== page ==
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AIM businesses looking for a new breed of NED

AIM businesses looking for a new breed of NED

Chief Executives keen to take on their first NED role earlier in their career

A new model of Non-Executive Directorship is emerging at smaller and AIM-listed companies which are increasingly looking to recruit current Chief Executives and other senior executive directors to play a more active part in supporting the company’s development say Edward Drummond, the leading executive search firm.

Edward Drummond explains that many businesses hope that a more hands-on approach from the Non-Executive Directors (NEDs) on their boards will help propel growth.  

Edward Drummond says the demand from small companies to get their NEDs closer to the day-to-day running of the business is in sharp contrast to the trend at larger listed companies where NEDs have become increasingly bogged down with corporate governance work.

Neill Fry, Director at Edward Drummond, says: “Smaller listed corporates really value the additional insight and independent scrutiny that a NED brings, but they increasingly want to bring that insight to bear on the actual running of the firm as well as using NEDs in the traditional way as a sounding-board on strategic issues and a guard dog for shareholders.”

“They want NEDs that will roll their sleeves up, and feel they are more likely to get this with current directors who have experience of the issues facing businesses in today’s economic climate.”

“It’s a very attractive proposition from a potential candidate’s viewpoint too, as many of these businesses are prepared to recruit NEDs at an early stage in their career. It gives them the opportunity to broaden their experience.”

Edward Drummond says that this means that many smaller companies are less interested in employing a career NED and more interested in securing NEDs with very contemporary management skills.

Adds Neill Fry: “These NED positions are in different sectors from the Chief Executives’ main role, so there is no possible conflict of interest.  In fact, the NED’s full time employer will often value the additional experience being gained and see it as a good way of retaining a talented and ambitious Chief Executive.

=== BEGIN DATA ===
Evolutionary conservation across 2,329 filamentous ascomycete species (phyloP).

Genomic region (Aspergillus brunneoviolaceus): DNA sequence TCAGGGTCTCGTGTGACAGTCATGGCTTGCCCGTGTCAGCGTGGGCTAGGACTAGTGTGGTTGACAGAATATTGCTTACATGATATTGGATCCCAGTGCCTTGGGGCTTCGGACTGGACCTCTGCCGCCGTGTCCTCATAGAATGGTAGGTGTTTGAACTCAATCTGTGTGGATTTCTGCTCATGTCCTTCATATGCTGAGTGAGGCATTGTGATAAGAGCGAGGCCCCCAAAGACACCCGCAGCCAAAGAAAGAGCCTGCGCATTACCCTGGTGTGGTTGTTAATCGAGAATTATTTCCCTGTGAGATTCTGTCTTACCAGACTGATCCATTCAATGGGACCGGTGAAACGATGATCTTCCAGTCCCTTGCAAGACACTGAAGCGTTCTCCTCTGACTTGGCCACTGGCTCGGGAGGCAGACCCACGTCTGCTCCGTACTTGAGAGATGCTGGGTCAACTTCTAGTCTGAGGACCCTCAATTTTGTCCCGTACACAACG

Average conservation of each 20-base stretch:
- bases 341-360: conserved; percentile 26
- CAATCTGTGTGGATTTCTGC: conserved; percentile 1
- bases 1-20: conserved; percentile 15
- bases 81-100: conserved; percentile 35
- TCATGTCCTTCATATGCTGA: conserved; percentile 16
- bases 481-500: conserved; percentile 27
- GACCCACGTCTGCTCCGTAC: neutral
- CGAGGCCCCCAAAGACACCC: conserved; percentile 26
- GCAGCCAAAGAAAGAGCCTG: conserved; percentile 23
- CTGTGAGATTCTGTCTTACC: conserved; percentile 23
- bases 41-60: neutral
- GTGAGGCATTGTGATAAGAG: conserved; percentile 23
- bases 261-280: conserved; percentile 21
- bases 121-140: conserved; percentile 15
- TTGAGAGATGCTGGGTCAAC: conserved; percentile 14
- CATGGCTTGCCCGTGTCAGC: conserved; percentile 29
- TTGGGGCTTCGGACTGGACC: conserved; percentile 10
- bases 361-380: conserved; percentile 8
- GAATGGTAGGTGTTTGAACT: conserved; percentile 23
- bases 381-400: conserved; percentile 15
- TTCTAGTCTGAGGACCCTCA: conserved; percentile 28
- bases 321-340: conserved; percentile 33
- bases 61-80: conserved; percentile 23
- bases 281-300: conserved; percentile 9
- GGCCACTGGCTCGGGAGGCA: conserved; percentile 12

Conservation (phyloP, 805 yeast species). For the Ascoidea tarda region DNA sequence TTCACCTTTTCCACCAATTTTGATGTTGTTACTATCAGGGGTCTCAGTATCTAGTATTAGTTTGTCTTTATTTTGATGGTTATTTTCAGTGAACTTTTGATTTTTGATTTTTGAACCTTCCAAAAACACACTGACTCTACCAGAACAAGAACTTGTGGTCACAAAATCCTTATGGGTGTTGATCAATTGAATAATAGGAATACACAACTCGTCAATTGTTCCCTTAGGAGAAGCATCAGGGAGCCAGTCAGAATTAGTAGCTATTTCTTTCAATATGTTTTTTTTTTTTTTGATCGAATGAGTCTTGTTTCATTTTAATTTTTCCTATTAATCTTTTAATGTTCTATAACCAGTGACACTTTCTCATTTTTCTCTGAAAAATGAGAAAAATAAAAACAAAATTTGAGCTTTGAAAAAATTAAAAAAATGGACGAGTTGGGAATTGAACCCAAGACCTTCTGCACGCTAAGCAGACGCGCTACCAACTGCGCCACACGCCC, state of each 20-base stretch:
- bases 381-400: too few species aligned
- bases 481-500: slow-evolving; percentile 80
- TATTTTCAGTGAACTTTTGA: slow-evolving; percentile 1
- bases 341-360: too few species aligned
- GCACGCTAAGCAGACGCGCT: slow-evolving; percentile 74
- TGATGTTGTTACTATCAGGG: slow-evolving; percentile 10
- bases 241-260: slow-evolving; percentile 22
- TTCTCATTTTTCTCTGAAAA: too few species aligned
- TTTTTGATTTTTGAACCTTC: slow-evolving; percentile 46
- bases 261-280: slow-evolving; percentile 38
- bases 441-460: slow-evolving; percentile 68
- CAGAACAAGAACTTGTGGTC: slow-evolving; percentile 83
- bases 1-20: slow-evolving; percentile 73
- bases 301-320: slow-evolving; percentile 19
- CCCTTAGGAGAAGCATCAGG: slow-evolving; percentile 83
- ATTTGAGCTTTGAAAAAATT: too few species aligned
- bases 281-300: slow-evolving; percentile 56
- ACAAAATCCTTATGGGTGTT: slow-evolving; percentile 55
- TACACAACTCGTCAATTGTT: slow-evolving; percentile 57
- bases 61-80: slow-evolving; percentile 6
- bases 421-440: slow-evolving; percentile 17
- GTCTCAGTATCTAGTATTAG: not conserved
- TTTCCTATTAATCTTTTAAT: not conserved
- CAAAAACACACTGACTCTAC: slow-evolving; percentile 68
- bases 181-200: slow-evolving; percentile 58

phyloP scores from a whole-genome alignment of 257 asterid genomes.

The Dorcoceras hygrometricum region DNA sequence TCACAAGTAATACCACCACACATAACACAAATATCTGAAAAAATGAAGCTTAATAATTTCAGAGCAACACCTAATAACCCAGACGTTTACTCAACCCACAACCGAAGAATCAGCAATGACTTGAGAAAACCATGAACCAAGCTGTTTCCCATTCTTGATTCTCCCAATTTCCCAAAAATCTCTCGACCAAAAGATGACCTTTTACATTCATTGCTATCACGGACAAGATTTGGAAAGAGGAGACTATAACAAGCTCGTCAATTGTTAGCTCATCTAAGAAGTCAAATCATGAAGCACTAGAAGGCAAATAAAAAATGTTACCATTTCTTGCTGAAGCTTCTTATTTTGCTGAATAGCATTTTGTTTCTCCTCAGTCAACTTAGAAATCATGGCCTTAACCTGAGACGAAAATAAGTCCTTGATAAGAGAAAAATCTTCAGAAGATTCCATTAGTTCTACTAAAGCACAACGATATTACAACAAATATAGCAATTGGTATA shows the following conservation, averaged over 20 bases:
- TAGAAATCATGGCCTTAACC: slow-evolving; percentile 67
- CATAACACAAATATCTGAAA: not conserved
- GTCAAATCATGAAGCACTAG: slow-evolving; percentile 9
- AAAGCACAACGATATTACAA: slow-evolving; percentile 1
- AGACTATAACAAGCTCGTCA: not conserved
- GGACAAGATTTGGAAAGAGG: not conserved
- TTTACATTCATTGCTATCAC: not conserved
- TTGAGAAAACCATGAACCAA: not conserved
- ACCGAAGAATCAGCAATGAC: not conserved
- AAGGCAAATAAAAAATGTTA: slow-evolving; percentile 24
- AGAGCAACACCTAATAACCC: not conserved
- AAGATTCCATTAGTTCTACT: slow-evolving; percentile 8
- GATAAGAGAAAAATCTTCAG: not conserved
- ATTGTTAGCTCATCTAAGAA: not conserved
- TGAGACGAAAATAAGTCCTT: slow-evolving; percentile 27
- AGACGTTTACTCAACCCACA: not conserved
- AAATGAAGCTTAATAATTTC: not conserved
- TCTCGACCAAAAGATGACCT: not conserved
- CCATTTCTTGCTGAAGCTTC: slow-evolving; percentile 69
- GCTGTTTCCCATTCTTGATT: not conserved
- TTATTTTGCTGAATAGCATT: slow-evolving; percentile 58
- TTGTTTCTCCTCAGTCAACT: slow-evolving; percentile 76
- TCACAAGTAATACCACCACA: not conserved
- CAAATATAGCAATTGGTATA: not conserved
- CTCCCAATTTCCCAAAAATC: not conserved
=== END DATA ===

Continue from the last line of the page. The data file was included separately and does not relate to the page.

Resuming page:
Increased focus on corporate governance a priority for larger PLCs or FTSE 100

Edward Drummond says that the nature of the NED role has also changed at larger PLCs and FTSE 100 businesses because institutional shareholders and regulators are demanding greater board transparency and accountability from larger companies.

“Since the financial crisis there is now much more emphasis on areas like executive pay, risk management, the relationship with auditors and other external suppliers and checking for compliance with the Bribery Act.”

“As a result the nature of the NED role at the biggest businesses is changing towards one that can be almost entirely focused on corporate governance.”

“These issues aren’t such a priority for smaller companies which are usually simpler in structure. The urgent priorities for an AIM company is grow revenues, increase profits and improve cash flow. That is what they want the NEDs to help with” says Neill Fry.  

Increased appetite from Chief Execs or Senior Directors to take NED roles

Edward Drummond reports that there has also been a rise in the number of senior Directors or Chief Executives looking for NED positions with a fast growing company.

Explains Neill Fry: “Chief Execs and senior Directors are now coming to us to talk about non-executive directorships long before they are contemplating moving on from their current role.”

“Salary is certainly not the main motivating factor many see this as a good way to take their career forward in the long-term and take on a fresh challenge without giving up their main job.”

“We frequently find that they are far more attracted by the mentoring aspect that this new breed of NED role can involve than a bumper pay packet. They also know that broadening their sector experience will improve their long-term prospects.”


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